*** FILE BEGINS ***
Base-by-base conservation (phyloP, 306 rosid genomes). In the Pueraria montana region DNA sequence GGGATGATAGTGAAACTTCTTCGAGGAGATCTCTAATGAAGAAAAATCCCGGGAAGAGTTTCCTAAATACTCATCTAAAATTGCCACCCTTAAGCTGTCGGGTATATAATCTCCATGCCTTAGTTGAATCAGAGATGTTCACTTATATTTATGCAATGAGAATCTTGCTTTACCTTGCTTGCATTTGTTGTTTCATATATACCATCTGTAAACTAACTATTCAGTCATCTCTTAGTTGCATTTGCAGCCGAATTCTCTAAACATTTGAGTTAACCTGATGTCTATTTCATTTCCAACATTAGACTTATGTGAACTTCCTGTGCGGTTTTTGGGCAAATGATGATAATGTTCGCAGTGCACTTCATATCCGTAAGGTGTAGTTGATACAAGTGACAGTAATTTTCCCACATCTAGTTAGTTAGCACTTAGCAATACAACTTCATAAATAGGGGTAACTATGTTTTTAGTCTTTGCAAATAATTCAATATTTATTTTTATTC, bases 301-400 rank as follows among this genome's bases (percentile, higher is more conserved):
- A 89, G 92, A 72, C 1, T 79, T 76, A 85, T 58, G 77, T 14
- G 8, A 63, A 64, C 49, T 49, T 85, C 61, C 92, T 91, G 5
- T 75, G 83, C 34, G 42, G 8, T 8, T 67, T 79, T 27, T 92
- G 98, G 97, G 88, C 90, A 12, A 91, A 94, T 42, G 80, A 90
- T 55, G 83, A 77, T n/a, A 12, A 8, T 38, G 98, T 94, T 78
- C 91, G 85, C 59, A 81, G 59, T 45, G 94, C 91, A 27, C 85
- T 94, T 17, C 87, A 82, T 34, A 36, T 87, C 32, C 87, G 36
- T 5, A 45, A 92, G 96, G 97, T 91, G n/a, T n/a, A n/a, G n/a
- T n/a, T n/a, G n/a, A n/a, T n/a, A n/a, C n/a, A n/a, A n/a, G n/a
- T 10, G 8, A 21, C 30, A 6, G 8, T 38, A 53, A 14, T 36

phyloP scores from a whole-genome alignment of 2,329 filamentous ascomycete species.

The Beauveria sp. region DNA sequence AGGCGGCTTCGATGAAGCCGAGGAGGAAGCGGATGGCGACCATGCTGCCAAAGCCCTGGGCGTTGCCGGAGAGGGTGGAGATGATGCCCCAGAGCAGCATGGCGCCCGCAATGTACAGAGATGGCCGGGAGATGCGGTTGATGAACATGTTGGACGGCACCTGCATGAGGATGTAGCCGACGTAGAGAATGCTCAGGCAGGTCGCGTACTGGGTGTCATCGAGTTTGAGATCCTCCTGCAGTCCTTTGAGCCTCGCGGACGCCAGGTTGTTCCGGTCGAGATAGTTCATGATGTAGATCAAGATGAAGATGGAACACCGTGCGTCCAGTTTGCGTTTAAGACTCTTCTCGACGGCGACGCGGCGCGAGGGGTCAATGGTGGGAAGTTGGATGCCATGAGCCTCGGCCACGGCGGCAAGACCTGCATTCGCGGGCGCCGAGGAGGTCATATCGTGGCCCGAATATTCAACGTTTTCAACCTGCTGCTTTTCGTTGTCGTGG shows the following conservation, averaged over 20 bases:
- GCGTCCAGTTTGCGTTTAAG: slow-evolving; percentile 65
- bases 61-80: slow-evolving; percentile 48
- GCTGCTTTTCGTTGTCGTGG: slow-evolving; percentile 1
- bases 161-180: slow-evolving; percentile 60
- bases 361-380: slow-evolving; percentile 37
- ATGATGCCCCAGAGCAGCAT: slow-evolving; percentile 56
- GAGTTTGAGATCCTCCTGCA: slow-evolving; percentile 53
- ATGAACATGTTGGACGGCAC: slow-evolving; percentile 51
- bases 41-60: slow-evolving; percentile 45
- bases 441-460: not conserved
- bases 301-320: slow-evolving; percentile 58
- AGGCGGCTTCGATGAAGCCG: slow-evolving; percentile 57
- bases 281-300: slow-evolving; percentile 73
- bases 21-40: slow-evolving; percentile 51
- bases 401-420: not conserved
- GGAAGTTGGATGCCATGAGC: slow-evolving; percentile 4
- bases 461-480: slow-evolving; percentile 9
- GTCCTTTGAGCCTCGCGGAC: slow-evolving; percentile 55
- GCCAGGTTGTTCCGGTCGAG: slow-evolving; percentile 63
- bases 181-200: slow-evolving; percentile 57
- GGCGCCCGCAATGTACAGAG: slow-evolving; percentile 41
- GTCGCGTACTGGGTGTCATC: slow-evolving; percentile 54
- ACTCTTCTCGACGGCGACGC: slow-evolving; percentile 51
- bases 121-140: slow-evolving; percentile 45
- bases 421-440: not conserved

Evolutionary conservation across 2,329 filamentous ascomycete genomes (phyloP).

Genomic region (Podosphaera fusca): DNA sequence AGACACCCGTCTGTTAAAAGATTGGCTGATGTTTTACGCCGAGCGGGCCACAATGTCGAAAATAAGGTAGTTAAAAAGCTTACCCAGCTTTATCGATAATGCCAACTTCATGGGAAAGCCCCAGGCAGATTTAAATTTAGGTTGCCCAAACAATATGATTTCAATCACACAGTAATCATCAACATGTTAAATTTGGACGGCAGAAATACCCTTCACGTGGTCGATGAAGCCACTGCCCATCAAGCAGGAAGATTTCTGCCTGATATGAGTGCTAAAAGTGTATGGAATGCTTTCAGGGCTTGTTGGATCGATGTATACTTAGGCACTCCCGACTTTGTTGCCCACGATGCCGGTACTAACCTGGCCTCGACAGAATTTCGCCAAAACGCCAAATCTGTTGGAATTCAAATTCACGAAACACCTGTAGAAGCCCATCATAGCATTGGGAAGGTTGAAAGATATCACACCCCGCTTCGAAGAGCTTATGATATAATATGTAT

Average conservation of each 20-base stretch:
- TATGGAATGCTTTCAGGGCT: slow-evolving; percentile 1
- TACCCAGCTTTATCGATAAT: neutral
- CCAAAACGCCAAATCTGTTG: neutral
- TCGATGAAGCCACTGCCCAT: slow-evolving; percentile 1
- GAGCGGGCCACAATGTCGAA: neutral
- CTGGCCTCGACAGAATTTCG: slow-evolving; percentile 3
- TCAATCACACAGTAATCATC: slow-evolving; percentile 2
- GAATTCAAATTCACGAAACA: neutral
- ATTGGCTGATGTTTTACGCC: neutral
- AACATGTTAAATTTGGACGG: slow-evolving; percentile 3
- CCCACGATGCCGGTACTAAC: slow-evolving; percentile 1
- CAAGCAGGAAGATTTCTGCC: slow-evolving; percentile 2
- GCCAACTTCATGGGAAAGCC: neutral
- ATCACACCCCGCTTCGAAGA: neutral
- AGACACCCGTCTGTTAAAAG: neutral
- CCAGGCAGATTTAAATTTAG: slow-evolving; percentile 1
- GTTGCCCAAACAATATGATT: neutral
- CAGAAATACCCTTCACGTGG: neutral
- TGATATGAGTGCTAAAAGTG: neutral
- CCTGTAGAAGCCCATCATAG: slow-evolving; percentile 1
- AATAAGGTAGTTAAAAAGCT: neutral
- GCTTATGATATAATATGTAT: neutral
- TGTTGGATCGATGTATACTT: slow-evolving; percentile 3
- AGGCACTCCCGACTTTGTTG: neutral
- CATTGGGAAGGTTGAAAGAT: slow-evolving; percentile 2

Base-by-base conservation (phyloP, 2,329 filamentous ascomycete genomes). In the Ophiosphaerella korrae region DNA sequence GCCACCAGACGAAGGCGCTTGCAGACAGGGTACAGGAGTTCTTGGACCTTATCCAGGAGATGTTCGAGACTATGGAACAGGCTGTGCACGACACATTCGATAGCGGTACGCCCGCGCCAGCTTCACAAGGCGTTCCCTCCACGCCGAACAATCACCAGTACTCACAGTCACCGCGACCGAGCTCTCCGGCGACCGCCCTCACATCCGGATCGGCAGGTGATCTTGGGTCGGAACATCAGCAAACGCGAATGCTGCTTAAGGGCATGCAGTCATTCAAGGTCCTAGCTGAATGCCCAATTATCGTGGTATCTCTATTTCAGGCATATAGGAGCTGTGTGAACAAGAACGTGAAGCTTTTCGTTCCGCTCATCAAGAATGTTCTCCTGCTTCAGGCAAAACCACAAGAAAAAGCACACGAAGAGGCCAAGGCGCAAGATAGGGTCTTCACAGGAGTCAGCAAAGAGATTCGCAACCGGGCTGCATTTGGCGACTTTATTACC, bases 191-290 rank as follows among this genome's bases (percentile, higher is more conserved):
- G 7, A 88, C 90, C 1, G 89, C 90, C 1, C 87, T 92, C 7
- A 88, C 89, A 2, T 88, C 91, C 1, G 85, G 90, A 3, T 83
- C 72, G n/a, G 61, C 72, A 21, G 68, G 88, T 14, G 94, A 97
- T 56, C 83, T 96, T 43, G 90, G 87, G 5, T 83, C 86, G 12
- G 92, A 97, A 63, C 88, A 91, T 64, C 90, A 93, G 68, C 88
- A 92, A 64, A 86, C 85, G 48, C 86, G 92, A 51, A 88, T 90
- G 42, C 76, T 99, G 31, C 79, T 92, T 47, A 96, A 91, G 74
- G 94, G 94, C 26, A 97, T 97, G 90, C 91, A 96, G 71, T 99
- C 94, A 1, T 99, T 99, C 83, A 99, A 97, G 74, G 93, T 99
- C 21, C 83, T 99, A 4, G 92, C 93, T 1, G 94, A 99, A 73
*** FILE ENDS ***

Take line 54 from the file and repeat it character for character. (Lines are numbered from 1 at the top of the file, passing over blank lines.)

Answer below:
- GCCAACTTCATGGGAAAGCC: neutral